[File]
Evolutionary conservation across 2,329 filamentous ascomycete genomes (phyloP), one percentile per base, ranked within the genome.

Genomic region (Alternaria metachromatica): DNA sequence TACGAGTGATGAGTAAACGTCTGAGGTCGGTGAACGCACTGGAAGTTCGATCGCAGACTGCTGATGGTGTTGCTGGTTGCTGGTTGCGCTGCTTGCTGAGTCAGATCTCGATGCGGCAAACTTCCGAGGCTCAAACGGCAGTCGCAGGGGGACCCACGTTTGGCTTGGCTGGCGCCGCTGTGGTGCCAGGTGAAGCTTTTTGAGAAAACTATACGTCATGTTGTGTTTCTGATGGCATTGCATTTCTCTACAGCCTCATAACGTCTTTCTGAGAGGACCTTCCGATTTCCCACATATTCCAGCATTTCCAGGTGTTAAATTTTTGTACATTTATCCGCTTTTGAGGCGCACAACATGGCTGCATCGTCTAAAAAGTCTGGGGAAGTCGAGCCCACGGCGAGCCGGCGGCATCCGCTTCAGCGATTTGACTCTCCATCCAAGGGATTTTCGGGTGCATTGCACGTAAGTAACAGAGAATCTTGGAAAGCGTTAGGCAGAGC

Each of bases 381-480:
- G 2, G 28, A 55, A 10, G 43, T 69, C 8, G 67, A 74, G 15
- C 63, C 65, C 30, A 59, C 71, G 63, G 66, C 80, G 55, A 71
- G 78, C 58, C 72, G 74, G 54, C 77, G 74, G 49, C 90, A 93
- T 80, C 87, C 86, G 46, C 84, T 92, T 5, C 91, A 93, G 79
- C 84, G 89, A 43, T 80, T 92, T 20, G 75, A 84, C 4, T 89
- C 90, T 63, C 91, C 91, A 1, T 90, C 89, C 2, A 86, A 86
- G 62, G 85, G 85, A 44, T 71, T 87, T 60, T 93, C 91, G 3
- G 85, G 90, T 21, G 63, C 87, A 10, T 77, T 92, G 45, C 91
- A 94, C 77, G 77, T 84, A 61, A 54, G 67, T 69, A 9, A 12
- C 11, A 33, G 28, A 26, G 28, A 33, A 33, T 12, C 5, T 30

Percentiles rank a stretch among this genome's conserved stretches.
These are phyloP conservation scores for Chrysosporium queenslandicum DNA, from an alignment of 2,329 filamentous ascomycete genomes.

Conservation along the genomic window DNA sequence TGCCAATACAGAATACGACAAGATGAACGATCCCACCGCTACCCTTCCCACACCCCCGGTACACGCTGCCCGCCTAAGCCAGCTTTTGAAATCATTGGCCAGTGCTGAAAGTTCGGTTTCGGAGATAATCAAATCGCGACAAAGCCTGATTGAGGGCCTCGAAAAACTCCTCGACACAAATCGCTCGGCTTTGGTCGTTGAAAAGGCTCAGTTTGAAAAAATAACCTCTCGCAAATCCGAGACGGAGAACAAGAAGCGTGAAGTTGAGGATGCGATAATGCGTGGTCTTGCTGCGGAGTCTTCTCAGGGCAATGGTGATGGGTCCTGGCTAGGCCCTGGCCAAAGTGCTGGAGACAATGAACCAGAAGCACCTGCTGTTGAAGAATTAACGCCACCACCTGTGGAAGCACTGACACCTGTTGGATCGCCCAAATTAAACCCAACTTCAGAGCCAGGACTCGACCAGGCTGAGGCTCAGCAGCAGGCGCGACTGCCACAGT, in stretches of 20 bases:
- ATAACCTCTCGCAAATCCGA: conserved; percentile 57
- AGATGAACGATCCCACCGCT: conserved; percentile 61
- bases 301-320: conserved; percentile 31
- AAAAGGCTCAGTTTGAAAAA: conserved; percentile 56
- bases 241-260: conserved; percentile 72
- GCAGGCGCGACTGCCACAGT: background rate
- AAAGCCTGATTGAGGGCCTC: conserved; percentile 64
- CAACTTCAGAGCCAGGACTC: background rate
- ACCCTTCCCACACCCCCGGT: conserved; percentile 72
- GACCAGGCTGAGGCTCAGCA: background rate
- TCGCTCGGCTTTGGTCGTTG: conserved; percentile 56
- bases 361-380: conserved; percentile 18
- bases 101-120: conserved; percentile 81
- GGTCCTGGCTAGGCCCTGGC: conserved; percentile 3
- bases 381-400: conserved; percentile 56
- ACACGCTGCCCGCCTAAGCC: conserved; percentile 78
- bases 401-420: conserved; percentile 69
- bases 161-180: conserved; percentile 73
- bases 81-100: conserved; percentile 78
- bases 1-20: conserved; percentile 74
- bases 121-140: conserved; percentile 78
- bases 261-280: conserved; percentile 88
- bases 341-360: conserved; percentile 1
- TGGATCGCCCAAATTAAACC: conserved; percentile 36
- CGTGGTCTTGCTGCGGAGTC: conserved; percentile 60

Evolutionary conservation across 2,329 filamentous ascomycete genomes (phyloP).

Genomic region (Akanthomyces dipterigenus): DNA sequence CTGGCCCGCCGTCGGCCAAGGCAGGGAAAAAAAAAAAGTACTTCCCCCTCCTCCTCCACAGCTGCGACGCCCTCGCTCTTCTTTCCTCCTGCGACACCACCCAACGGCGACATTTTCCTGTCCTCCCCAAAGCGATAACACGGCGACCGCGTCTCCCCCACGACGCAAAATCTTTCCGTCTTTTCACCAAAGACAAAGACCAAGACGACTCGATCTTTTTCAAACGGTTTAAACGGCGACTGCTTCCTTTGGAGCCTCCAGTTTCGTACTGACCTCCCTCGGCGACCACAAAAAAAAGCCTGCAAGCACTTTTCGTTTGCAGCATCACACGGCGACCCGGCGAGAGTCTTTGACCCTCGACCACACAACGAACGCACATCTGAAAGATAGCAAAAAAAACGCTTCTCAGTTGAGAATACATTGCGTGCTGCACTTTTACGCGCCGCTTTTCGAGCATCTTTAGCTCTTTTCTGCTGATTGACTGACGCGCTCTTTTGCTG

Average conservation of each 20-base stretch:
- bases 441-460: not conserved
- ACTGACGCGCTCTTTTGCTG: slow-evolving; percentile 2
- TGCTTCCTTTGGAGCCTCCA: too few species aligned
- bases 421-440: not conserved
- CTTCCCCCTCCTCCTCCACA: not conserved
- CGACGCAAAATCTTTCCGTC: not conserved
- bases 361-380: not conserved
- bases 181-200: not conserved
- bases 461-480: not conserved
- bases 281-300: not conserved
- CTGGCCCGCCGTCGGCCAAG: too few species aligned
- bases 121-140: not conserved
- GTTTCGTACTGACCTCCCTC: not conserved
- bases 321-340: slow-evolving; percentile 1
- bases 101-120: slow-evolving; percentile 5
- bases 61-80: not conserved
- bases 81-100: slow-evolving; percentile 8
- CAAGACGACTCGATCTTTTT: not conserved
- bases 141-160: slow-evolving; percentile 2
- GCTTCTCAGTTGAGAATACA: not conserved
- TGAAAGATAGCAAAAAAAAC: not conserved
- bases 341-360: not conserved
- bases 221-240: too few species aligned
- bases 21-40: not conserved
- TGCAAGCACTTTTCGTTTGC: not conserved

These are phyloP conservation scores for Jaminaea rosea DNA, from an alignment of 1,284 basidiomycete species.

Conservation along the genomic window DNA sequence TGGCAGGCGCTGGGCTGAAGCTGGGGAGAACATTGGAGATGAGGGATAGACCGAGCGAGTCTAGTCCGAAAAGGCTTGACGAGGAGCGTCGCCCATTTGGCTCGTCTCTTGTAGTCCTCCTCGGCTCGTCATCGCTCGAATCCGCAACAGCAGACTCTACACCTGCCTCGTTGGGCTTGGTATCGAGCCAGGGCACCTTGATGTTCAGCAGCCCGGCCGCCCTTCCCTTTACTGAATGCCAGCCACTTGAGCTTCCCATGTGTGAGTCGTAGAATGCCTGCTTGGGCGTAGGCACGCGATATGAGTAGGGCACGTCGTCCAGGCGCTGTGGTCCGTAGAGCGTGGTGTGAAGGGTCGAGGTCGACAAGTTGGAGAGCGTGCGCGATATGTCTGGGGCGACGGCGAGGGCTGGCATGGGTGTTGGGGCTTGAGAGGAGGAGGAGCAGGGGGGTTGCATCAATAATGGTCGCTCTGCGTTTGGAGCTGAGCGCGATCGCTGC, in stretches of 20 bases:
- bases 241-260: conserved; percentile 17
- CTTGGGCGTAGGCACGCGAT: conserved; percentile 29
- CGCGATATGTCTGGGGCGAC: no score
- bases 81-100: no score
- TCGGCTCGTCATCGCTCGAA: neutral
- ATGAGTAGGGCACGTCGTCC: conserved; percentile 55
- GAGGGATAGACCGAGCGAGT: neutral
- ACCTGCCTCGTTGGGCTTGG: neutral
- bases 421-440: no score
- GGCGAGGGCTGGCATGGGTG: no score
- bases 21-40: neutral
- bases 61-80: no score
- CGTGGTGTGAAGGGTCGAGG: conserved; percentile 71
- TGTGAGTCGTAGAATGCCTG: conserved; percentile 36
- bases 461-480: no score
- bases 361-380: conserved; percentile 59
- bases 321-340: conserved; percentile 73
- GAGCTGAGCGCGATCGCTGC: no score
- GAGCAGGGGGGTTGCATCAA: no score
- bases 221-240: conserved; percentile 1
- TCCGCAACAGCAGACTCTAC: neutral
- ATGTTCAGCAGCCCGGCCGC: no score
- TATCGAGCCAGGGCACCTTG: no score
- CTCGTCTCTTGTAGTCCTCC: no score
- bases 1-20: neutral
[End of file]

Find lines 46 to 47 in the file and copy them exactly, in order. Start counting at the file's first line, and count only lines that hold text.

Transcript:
- ACTGACGCGCTCTTTTGCTG: slow-evolving; percentile 2
- TGCTTCCTTTGGAGCCTCCA: too few species aligned